Amazon founder Jeff Bezos, a long-time supporter of Democratic candidates, doubled down Sunday on his social media sparring with President Joe Biden.
The original dust-up began Friday after a White House tweet Bezos declared to be “misdirection.” Earlier in the day, President Joe Biden posted that the way to bring down inflation is to “make sure the wealthiest corporations pay their fair share.”
Bezos apparently took offense to the suggestion, responding that raising corporate taxes and bringing inflation down are both great to discuss. However, he then added that “mushing them together is misdirection.”
The most economically illiterate among us knows corporate taxes have less than nothing to do with red-hot inflation.
Bezos also suggested the Department of Homeland Security’s new Disinformation Governance Board spring into action. He called for the president’s assertion to be fact-checked by saying the board should “review this tweet.”
Round two on Sunday followed more unhinged claims by the president on Twitter, who said the nation is on track to have its largest one-year deficit reduction ever. The Amazon founder jumped into the fray again to point out the rather obvious.
He declared that inflation hurts the poor the most and then criticized the Biden White House for trying to inject trillions more into the overheated economy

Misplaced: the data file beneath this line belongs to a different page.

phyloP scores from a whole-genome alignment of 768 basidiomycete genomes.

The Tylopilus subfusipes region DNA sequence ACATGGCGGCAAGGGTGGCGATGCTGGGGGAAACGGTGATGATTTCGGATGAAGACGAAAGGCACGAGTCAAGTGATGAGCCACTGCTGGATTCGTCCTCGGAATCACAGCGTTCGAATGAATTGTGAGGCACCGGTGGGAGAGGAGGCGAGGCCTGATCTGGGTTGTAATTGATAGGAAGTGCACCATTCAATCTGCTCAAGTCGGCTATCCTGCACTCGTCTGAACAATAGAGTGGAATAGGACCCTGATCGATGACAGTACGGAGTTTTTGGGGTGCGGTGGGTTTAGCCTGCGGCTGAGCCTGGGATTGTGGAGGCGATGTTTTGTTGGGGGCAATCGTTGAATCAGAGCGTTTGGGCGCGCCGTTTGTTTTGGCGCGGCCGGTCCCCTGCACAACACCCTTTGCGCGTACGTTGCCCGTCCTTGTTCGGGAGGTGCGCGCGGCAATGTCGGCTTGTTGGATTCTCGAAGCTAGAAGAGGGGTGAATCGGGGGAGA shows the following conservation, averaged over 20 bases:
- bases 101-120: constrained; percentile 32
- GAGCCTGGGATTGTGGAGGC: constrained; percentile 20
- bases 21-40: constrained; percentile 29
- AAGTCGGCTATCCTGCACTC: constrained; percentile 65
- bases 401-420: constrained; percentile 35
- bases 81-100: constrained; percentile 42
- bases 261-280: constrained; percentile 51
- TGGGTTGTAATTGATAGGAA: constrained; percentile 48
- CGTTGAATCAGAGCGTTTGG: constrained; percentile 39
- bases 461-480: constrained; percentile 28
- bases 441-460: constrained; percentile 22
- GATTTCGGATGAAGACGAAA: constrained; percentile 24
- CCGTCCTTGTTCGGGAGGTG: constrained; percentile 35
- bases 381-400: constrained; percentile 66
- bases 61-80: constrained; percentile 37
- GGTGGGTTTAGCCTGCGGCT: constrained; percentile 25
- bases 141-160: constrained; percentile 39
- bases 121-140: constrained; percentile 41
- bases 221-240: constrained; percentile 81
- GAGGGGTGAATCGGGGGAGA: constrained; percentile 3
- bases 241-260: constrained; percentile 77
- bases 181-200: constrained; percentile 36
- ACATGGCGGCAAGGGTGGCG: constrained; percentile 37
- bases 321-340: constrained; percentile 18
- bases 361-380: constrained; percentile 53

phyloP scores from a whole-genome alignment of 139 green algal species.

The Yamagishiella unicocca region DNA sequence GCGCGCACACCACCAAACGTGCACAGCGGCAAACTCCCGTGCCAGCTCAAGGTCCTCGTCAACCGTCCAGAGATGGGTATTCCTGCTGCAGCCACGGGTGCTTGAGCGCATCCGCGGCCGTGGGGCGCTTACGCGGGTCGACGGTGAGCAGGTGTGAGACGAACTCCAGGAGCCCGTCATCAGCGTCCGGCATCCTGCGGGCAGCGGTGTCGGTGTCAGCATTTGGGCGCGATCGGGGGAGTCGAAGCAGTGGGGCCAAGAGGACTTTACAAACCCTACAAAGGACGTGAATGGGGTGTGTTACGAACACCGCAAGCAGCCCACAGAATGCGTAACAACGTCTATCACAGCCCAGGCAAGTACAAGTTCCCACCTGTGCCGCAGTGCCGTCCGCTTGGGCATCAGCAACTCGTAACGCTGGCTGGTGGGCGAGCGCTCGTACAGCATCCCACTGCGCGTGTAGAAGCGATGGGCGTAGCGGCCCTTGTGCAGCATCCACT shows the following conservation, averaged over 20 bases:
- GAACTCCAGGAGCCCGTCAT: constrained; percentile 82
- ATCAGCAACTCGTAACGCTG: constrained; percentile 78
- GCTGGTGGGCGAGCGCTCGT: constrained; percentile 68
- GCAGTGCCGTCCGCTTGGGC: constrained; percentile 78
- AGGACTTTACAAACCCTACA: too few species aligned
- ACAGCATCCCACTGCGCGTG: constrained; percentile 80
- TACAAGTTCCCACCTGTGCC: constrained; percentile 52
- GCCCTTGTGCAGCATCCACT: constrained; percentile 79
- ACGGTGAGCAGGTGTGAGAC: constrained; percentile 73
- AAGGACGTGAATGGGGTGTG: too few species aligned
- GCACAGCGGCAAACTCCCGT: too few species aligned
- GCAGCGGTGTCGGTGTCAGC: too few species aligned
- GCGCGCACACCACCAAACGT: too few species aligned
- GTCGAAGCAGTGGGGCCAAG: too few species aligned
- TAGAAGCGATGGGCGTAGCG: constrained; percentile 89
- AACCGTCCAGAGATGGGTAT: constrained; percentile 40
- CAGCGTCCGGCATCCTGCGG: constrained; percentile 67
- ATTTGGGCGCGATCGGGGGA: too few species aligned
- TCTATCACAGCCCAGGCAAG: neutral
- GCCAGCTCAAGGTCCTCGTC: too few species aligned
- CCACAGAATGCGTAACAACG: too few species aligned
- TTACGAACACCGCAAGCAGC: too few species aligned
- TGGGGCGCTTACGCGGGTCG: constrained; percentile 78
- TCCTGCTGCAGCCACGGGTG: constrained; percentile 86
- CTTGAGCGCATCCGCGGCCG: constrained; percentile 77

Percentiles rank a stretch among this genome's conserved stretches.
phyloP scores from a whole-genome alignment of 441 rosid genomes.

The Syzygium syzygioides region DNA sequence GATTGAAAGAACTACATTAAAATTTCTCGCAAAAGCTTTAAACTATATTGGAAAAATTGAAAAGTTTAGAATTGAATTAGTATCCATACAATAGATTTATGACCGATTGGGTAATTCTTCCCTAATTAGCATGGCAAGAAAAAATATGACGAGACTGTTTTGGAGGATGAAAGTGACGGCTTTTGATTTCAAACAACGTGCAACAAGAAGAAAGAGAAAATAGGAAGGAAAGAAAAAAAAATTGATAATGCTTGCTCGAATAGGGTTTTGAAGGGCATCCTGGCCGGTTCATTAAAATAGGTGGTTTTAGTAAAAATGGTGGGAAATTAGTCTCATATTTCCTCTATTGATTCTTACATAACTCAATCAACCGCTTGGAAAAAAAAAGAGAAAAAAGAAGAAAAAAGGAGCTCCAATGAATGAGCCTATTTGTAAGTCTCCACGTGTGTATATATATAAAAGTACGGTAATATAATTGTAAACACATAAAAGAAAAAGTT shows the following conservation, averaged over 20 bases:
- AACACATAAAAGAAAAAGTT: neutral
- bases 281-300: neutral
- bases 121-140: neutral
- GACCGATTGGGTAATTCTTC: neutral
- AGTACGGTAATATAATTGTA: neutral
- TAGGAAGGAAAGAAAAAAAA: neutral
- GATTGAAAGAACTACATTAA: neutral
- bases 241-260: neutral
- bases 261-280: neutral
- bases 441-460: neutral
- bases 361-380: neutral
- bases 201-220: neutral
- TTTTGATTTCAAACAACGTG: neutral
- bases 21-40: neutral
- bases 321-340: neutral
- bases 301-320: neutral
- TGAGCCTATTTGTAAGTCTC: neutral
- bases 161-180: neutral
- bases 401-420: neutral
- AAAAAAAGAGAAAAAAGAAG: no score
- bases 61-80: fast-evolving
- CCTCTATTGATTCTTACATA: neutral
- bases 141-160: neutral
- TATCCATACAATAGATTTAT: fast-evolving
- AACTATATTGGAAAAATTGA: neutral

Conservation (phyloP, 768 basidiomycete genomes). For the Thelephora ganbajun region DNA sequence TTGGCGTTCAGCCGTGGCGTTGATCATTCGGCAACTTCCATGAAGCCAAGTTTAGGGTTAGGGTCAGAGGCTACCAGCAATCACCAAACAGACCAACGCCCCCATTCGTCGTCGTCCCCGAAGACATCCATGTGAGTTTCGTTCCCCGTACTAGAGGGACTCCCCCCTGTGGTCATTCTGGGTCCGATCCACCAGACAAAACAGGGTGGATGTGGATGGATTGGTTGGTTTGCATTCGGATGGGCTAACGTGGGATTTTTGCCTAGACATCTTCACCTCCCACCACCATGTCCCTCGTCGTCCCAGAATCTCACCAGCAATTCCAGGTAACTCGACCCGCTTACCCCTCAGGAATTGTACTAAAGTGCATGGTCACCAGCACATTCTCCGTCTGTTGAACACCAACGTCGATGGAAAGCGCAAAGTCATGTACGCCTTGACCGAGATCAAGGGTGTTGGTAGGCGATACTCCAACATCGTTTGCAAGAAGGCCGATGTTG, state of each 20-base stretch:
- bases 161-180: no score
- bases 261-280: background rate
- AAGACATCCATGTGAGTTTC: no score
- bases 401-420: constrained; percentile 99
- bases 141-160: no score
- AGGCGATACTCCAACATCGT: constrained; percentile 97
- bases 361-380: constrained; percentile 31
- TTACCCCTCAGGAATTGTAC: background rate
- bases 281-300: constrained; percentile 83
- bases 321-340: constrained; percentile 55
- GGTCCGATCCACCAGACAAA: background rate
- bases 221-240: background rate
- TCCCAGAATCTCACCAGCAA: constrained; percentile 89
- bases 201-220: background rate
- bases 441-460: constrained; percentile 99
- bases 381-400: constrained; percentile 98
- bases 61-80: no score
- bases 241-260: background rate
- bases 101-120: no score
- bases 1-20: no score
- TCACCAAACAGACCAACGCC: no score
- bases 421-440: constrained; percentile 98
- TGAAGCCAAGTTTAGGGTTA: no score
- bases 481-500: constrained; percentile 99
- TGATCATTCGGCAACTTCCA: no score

Then Bezos sprang a telling observation that will likely not be repeated at future Democratic conventions. The Amazon founder credited Sen. Joe Manchin (D-WV) with saving the party from themselves by blocking the president’s sprawling social spending plan.
This is hardly the first time Biden and Bezos have butted heads, though mostly indirectly. As a presidential candidate, Biden told an interviewer that Amazon needs to pay their taxes.
He went on to emphasize his belief that companies should not be able to avoid paying taxes while making billions of dollars.
Amazon’s indirect response pointed out that the company follows all applicable tax laws. It credited the U.S. tax code for incentivizing everything from job creation to investment and technological development through specific incentives.
The Bezos v. Biden cage match is fine for entertainment, but the issue of concern should be the increasingly unhinged statements the president is making. Mean tweets are one thing, but lacking even the most basic knowledge of economics is frightening for a chief executive.